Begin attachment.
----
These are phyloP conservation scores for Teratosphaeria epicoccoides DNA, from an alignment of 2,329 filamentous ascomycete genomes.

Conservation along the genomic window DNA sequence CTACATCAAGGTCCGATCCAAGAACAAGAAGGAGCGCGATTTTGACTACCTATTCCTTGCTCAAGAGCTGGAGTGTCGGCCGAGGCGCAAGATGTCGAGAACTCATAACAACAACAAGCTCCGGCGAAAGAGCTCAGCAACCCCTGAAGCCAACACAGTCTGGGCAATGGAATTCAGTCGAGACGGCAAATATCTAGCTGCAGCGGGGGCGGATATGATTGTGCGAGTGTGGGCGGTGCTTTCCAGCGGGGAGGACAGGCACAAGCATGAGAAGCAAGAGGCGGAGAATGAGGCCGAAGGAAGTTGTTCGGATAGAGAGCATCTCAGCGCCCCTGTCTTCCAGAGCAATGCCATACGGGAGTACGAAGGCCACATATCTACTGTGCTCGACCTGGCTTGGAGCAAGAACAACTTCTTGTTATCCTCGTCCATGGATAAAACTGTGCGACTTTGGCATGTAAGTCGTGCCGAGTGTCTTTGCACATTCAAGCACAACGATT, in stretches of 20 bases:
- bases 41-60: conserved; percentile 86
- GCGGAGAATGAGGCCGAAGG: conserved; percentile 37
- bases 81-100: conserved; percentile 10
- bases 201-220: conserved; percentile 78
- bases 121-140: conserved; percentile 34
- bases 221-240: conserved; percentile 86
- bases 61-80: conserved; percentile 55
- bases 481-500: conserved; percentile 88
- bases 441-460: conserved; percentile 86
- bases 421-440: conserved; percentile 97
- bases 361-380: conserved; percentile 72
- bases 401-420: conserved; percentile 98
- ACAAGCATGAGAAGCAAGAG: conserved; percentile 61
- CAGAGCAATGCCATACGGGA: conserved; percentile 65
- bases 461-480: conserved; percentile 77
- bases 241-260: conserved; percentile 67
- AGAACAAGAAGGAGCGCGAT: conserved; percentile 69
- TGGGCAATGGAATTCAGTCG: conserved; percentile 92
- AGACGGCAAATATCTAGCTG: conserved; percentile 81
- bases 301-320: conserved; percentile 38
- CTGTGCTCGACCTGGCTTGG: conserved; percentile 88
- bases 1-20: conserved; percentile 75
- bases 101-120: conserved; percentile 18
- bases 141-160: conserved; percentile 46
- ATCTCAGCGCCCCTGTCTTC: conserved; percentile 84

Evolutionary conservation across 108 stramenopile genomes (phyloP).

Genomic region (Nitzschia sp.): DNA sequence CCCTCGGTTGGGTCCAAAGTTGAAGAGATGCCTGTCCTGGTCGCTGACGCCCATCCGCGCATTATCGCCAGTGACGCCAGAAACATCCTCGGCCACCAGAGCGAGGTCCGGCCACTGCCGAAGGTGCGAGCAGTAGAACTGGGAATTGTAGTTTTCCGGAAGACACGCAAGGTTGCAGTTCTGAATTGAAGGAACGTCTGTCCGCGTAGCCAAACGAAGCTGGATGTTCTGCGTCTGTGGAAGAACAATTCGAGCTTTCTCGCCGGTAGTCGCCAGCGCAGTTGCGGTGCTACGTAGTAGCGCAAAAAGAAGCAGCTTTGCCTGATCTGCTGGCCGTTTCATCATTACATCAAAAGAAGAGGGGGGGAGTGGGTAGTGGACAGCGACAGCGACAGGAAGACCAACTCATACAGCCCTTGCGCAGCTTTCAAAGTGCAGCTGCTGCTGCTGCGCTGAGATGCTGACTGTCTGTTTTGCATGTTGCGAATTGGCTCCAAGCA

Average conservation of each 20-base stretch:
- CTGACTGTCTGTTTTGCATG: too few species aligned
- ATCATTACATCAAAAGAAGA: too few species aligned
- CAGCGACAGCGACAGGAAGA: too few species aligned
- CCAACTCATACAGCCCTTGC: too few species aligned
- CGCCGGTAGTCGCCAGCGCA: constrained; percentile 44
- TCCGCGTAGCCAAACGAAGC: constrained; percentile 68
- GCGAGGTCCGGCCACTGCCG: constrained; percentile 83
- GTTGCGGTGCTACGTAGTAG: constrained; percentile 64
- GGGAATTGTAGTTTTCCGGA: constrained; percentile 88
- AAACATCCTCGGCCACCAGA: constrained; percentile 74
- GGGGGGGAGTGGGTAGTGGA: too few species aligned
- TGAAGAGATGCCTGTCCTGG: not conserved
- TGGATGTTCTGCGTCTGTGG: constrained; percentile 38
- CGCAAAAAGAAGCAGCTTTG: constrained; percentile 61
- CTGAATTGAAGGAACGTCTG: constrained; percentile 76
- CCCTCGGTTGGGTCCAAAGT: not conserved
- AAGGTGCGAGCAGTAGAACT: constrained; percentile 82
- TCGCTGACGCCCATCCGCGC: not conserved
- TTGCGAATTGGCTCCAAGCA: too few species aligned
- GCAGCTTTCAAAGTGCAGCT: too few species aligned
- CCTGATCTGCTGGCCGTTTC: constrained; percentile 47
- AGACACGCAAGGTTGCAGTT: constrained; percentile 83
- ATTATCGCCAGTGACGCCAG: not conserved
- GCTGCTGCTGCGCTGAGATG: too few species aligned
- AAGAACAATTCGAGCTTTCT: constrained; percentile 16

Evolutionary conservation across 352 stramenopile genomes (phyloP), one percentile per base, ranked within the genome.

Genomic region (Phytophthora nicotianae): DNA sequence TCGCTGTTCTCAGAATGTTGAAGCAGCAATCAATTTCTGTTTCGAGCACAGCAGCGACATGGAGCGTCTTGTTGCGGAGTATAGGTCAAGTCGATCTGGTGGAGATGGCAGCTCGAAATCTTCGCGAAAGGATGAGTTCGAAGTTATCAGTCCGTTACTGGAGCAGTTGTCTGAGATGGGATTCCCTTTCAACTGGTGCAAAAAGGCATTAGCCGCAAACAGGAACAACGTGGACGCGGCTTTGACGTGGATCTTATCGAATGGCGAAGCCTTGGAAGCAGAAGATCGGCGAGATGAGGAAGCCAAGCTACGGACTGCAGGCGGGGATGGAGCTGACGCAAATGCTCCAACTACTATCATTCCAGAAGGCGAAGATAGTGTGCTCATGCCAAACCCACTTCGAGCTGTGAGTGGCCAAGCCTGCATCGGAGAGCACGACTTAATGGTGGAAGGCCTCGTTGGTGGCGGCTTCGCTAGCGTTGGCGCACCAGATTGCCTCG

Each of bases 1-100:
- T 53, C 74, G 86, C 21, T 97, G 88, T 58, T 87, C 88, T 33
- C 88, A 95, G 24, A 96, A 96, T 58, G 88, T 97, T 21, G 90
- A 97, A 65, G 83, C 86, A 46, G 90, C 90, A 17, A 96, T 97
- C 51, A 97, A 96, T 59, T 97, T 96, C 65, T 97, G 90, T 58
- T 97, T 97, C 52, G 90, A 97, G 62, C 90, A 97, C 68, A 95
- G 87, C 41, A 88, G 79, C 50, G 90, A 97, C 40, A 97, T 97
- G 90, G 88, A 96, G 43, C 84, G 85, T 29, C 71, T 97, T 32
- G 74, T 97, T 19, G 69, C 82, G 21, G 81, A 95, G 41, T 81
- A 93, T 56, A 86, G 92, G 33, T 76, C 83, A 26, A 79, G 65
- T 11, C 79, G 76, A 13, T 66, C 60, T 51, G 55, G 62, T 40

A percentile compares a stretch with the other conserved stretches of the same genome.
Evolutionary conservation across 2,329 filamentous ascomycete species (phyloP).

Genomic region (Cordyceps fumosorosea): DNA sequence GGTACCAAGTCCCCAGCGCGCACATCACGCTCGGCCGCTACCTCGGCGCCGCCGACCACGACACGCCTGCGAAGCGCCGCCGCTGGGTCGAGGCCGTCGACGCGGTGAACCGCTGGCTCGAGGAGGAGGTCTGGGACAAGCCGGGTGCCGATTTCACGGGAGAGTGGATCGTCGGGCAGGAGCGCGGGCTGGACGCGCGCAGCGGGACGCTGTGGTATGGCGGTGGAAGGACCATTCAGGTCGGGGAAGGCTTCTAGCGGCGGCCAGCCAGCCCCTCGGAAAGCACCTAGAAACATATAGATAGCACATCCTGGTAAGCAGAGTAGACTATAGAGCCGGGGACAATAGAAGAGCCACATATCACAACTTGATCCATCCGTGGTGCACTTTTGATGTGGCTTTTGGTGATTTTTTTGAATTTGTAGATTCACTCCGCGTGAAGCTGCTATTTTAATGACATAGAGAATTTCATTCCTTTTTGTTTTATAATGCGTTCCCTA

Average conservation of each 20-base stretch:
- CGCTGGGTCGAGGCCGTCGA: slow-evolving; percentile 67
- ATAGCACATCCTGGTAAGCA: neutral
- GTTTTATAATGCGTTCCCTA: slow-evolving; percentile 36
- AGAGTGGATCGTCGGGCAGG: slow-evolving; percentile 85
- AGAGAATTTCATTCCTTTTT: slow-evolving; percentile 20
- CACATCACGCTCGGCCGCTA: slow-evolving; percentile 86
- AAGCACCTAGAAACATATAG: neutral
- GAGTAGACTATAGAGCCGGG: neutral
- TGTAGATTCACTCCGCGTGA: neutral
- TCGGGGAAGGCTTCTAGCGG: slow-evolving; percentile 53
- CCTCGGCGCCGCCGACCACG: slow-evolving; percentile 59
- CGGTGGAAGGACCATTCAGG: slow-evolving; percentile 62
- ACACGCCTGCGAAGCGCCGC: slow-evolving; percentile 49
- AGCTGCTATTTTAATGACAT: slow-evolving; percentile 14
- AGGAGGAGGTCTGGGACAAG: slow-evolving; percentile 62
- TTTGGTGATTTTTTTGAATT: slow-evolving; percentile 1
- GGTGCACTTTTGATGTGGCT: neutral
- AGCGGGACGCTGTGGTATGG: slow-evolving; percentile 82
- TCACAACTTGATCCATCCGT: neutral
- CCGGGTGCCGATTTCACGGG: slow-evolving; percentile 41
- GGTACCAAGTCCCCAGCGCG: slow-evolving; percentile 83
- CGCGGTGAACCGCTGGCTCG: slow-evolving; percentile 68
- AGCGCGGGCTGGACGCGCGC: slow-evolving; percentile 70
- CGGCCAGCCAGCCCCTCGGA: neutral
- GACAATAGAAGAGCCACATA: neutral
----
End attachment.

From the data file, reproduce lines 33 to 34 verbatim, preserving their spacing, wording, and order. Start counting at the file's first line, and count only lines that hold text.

- CAGCGACAGCGACAGGAAGA: too few species aligned
- CCAACTCATACAGCCCTTGC: too few species aligned